This essay is by Dr. Tatsujiro Suzuki, co-founder and Director of Peace Pledge, Japan. Dr. Suzuki currently serves as a senior research scientist at the Central Research Institute of Electric Power Industry (CRIEPI) and is also a professor at the Graduate School of Media and Governance at Keio University. Dr. Suzuki opposes Japan's recent move to send the Japanese Self Defense Forces abroad to support the US' anti- terrorism campaign. Instead, Dr. Suzuki offers several non-military actions Japan could take in order to actively and positively contribute to the campaign against international terrorism.
"The Role of Japan in the War against Terror: Show the Flag."
"Show the flag." Deputy Secretary of State Richard Armitage told the Japanese Government when he referred to the role of Japan ought play in the "War against Terrorism." Given that the Japanese government and people continue to harbor a sense of guilt regarding Japan's strictly monetary contribution to the Gulf War, this was a simple but powerful message to Japan.
In an effort to avoid a similar mistake, the Japanese government was quick to announce its support of the US anti-terrorist actions. And now the Diet is debating the so-called, "Anti-Terrorist Emergency Law," which is intended to allow the Japanese Self Defense Forces (SDF), to go abroad and support the military anti-terrorism operation of the US. This is unprecedented since World War II.
Both domestically and internationally, this is a very sensitive issue, as it potentially violates Article IX of Japan's Peace Constitution, as well as immediately raises concern among Japan's Asian neighbors. Is this truly an ideal way of "showing the flag?" Or are there alternative actions Japan should pursue before sending SDF abroad to assist US military actions.
A top priority is to minimize the risk of terrorism worldwide and in Japan. In particular, Japan can take a leading role in protecting sensitive materials such as nuclear, chemical, and biological weapons that can be used for Weapons of Mass Destruction (WMD). For example, the International Guidelines on Civilian Plutonium Stockpile, and the Convention on Physical Protection of Nuclear Materials need to be enhanced. There exists over 100 tons of civilian plutonium stocks worldwide with approximately 5 tons residing in Japan.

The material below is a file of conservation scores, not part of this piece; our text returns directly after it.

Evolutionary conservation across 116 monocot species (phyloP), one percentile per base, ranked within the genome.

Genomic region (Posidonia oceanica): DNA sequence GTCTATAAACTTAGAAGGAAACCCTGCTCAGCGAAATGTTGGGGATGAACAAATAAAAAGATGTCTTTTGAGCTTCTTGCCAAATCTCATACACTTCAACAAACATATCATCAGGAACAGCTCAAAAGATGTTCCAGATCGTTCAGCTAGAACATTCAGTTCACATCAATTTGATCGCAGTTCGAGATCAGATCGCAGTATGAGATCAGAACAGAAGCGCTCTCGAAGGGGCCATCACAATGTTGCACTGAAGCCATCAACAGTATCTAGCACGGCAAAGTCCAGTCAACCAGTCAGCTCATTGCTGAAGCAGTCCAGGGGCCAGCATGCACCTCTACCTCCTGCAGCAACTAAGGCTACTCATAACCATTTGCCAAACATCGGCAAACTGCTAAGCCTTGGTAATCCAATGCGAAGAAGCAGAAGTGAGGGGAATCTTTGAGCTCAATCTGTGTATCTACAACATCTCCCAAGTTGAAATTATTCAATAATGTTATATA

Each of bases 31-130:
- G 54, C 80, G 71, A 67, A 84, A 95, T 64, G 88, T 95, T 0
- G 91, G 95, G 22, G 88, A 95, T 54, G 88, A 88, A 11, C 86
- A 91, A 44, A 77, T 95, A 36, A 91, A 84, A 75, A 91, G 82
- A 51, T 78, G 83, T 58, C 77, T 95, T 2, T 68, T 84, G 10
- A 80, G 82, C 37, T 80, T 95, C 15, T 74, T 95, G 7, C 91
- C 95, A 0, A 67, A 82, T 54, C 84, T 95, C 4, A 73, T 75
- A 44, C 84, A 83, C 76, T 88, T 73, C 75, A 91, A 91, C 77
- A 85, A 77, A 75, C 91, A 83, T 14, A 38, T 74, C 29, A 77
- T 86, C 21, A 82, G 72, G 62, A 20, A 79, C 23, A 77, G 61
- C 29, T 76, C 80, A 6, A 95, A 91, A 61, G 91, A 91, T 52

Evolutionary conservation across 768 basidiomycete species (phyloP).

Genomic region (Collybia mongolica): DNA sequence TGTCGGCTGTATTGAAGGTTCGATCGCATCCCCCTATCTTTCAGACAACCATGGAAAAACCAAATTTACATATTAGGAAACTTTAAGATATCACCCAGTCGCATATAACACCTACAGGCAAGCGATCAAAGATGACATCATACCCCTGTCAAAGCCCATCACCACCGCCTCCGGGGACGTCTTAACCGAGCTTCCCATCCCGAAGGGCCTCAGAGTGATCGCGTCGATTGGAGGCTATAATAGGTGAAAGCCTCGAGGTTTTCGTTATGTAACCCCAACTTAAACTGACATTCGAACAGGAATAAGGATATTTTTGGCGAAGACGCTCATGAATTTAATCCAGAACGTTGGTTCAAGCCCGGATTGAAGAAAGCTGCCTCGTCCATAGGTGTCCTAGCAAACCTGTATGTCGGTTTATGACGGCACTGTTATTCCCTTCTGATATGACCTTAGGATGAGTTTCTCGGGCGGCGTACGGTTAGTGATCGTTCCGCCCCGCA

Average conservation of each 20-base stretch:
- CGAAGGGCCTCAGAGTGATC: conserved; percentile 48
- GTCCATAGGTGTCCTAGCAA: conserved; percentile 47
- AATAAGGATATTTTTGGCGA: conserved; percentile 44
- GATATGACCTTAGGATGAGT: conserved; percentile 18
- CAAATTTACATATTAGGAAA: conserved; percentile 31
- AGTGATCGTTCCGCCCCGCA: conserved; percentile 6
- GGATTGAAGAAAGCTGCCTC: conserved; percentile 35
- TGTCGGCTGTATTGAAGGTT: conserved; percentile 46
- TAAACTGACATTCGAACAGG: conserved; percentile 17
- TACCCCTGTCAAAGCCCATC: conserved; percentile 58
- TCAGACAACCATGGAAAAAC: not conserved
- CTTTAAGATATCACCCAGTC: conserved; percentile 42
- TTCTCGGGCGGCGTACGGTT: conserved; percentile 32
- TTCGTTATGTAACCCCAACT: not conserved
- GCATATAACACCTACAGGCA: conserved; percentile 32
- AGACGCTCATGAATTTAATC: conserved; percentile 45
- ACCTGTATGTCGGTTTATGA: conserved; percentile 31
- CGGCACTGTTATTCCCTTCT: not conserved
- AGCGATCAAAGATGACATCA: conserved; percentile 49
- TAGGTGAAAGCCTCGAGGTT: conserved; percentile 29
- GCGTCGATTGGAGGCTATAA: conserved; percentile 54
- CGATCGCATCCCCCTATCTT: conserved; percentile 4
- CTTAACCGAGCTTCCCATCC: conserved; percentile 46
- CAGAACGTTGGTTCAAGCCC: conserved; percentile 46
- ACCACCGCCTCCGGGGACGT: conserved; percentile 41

Given Japan itself is vulnerable to terrorism attacks, as proven by the Aum Shinrikyo sarin gas attack in 1995, Japan should take a leading role in promoting secure management and early disposition programs. Moreover, the physical security of major facilities, including airports, power stations, and communication facilities, all need to be enhanced.
Second, Japan can and should make maximum efforts to boost humanitarian aid, not only to Afghanistan, but to other parts of the world as well. Japan has already responded to the United Nations High Commission on Refugees' (UNHCR) request to send food, water and blankets to Pakistan. These efforts should be further promoted and increased in scope as much as possible. The SDF can be extremely effective in such non-military missions. Furthermore, no new laws need be introduced.
Third, Japan can and should take a leading role in diplomatic efforts to fight against terrorism. Specifically, Japan should assert itself in promoting the Comprehensive Treaty Banning Terrorism, which is intended to strengthen the international legal framework to eliminate terrorism. There are already 12 related international conventions, but establishing a new comprehensive treaty will facilitate international coordination and collaboration.
In short, Japan can do many things to "show the flag" before sending SDF overseas to directly support US military operations, especially since the specific nature and length of US military actions are still unclear. There remains a chance for Japan to show its commitment to its Peace Constitution, and refrain from making the same mistakes Japan made during WWII. Rather than acting prematurely and committing to controversial actions, there are far superior ways of "showing our flag." Please, act now and act quickly, Mr. Koizumi.
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